Part 1 – Redesigning the Brand Identity for Your QRIS: Asking the Right Questions

If your state is evolving the standards for its quality rating and improvement system, you also have an opportunity to reassess the way others see your QRIS—and, in the process, significantly impact its success.

Revising the standards for your QRIS means taking a fresh look at the entire system, questioning all assumptions, and establishing new standards and a new definition of success. In the same way, revising your visual identity requires looking at your communication materials with fresh eyes; understanding the changes that have taken place in your system and creating a more accurate representation of what your quality rating and improvement system stands for; and identifying ways to engage providers, parents, and all constituents and partners in this important work.
Given that your QRIS already has a presence in the community and among stakeholders, developing an effective communication strategy and a relevant brand identity involves working on many different levels and considering the needs of several audiences. The brand identity will need to stand out in an environment crowded with messages about quality care and education (all of them competing for attention), and it’s critical to know when—and where—to deploy your message to ensure it reaches the right audience at the right time.

This four-part series will outline the key steps needed to develop and effectively redesign the brand identity of your quality rating and improvement system. Specifically, we’ll guide you in:

  1. Asking the right questions to understand the past and use that learning to move forward
  2. Building for the future by developing a clear and effective communications strategy for executing your new brand identity
  3. Designing a new brand identity and messaging that works for the next generation of your state’s quality rating and improvement system, and creates a foundation for years to come
  4. Efficiently disseminating your new messages and marketing materials to ensure the best return on your investment

Throughout this series, you’ll see examples of how this process came to life in our work with Virginia as they sought to redesign the brand identity for their QRIS, Virginia Quality.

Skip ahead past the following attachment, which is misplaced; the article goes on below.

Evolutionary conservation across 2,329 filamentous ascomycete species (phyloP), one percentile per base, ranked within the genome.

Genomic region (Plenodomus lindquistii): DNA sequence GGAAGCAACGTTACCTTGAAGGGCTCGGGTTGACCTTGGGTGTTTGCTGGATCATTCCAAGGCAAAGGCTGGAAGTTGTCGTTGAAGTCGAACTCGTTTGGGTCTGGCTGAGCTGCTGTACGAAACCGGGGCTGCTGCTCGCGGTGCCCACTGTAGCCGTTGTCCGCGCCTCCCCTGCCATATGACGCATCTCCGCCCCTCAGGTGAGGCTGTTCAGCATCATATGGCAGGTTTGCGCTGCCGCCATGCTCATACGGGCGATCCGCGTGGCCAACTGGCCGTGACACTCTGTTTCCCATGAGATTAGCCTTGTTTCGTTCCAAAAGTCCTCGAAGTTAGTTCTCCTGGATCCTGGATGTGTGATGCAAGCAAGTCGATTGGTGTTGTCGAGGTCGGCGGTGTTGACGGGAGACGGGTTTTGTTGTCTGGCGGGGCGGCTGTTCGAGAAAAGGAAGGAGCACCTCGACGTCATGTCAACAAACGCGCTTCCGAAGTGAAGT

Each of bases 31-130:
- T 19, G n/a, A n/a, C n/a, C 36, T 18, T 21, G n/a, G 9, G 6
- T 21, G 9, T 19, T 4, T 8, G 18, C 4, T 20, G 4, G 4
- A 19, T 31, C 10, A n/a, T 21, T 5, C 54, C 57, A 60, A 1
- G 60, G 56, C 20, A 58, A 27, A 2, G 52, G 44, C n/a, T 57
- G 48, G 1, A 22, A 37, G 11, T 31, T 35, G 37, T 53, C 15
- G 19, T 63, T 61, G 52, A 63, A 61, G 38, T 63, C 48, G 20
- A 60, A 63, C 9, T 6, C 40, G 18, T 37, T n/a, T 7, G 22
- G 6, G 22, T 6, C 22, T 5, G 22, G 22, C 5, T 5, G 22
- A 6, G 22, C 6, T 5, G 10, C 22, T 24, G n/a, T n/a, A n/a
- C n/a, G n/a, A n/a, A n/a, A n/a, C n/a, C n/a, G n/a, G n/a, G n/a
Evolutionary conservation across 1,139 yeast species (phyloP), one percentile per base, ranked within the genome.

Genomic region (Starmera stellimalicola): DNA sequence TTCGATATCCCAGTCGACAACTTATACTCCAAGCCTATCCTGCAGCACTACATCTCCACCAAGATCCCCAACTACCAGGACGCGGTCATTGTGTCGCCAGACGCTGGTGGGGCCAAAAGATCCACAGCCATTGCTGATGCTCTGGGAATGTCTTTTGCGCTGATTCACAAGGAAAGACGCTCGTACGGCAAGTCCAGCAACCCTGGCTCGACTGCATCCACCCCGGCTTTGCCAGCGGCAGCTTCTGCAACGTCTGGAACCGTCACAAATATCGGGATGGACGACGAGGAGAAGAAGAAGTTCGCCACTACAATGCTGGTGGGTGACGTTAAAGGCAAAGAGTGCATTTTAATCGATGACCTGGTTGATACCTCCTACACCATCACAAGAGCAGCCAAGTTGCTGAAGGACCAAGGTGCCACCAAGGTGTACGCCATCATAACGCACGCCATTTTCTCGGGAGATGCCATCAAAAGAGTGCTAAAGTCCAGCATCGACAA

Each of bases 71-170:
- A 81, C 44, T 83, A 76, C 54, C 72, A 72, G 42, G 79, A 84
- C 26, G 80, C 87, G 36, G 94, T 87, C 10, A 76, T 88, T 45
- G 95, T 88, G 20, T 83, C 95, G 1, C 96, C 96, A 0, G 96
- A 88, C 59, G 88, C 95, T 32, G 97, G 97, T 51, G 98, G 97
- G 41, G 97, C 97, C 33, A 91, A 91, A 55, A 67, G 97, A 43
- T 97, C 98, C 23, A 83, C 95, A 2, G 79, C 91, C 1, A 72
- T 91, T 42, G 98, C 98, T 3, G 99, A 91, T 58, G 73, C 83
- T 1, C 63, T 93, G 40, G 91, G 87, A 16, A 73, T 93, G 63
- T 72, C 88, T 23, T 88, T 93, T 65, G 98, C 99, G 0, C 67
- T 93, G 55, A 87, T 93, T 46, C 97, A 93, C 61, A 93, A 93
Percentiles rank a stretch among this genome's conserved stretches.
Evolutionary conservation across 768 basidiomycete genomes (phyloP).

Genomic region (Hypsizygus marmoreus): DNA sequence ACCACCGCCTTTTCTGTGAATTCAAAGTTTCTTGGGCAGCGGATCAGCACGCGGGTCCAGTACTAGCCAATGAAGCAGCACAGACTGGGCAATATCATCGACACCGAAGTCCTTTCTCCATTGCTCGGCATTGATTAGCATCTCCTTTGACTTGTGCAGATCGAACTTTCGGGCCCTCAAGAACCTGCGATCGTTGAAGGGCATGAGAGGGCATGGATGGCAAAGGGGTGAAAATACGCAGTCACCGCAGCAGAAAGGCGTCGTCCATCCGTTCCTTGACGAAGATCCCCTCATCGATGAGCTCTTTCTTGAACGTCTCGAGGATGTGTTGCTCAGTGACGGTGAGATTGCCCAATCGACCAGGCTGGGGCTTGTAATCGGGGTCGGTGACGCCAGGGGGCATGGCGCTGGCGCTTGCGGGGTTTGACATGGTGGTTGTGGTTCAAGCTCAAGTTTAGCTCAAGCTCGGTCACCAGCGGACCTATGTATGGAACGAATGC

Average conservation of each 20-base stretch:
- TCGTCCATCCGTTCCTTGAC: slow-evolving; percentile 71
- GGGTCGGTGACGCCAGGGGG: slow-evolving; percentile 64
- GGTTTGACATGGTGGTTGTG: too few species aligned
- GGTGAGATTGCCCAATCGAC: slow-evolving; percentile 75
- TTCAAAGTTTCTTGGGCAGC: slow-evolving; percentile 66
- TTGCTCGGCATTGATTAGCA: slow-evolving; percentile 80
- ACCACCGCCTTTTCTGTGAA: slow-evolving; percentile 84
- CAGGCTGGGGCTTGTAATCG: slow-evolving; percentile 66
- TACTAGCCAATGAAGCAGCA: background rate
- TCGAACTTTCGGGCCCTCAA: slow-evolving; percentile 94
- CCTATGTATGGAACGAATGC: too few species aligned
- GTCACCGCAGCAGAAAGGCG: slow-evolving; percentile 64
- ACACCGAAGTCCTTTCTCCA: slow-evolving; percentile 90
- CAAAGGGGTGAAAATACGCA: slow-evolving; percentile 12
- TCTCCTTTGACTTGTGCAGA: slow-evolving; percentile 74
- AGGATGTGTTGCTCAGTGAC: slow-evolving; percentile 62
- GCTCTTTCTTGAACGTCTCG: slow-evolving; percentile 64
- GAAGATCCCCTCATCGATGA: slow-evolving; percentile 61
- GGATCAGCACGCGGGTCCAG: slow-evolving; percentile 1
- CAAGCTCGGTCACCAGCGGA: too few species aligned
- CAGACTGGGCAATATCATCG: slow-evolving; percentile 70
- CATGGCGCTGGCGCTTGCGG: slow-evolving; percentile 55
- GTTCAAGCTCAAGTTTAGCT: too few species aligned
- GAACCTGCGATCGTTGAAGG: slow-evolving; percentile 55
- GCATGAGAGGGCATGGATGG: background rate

To provide a real-life example of a redesigned QRIS brand identity, Parts 2, 3, and 4 of this series will use examples from our work with the state of Virginia and the redesign of their quality rating and improvement system when it was revised from a ratings-based system to a levels-based QRIS focusing on continuous quality improvement.

Asking the Right Questions

In order to move forward and redesign the brand identity of your quality rating and improvement system, it’s critical to understand the past—including the forces, pressures, and influences that have affected your brand. (For example, most states have a variety of programs related to early care and education; how those interconnect with your QRIS is incredibly important.)

It’s impossible to redesign the brand identity so it solves your problem without the correct input, so the first step to understanding your brand identity’s past is to ask the right questions. Doing so will help you uncover all the information that will impact your evolving brand.

What are the right questions to ask? The following sections will outline several kinds of questions that will uncover the information you’ll need to effectively redesign the brand identity for your QRIS.

Big-Picture Questions

When working with a communications firm, they’ll first need to learn more about your quality rating and improvement system overall:

  1. Who are you?
  2. What do you do?
  3. How do you do it?
  4. How do you do it?
  5. Where do you want to go?

Although these questions sound simple and may seem easy to answer, the responses for your QRIS in the past may be very different from what you envision for your QRIS in the future. Capturing what those shifts mean for your new brand identity is vital.

Questions About Your QRIS’s DNA

Describing the many pieces and parts of your quality rating and improvement system will clarify how it all works together, why it works, and why it matters.

Orange Square has a scientifically based extraction tool which shows us your authentic truth—an amalgamation of past experience; what you’ve learned; all of the work you’ve done to this point; and, all the staff, partners, providers, and parents who have experienced your QRIS and been touched by its mission.

This process examines your quality rating and improvement system from nine different perspectives—allowing us to get to the heart of who your QRIS really is, and giving us insight into relevant information, relationships, and identity so we can align your redesigned brand identity with the future quality rating and improvement system you envision.

The nine perspectives are:

  1. Identity: Who are we? What is our identity? What is our history, individually and collectively?